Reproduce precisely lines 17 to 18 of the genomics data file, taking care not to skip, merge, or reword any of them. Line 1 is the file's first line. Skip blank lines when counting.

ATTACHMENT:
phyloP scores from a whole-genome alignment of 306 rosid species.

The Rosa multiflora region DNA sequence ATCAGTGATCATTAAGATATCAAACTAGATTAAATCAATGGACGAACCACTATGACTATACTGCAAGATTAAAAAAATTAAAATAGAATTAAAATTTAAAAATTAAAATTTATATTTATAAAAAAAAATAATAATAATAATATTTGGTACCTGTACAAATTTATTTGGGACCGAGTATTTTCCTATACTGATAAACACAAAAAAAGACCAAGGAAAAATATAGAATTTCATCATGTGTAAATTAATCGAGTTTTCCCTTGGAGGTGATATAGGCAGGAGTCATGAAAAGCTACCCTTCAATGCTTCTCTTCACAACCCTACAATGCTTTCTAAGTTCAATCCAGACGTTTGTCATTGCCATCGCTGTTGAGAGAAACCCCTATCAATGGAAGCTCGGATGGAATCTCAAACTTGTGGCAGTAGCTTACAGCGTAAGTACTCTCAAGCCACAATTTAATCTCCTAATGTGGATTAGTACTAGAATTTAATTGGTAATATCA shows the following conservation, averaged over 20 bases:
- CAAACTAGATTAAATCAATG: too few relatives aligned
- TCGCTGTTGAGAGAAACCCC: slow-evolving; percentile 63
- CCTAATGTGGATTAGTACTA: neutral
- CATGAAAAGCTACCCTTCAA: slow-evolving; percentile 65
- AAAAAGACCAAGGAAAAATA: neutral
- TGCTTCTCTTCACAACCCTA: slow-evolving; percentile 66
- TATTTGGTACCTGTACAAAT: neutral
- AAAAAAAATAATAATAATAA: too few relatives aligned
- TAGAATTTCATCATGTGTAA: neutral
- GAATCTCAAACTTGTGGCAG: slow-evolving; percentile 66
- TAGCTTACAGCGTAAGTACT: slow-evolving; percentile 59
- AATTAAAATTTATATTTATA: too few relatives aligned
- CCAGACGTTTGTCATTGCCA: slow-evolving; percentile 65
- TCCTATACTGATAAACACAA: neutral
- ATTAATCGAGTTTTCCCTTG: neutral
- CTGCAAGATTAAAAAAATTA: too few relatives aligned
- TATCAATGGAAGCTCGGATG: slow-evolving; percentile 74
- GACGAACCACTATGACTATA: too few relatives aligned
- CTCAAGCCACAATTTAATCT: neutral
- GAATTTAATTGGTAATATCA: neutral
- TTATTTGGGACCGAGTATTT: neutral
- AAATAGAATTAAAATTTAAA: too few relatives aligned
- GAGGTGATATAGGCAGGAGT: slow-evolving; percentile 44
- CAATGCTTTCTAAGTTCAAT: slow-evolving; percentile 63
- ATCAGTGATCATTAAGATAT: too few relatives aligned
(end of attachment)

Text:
- ATTAATCGAGTTTTCCCTTG: neutral
- CTGCAAGATTAAAAAAATTA: too few relatives aligned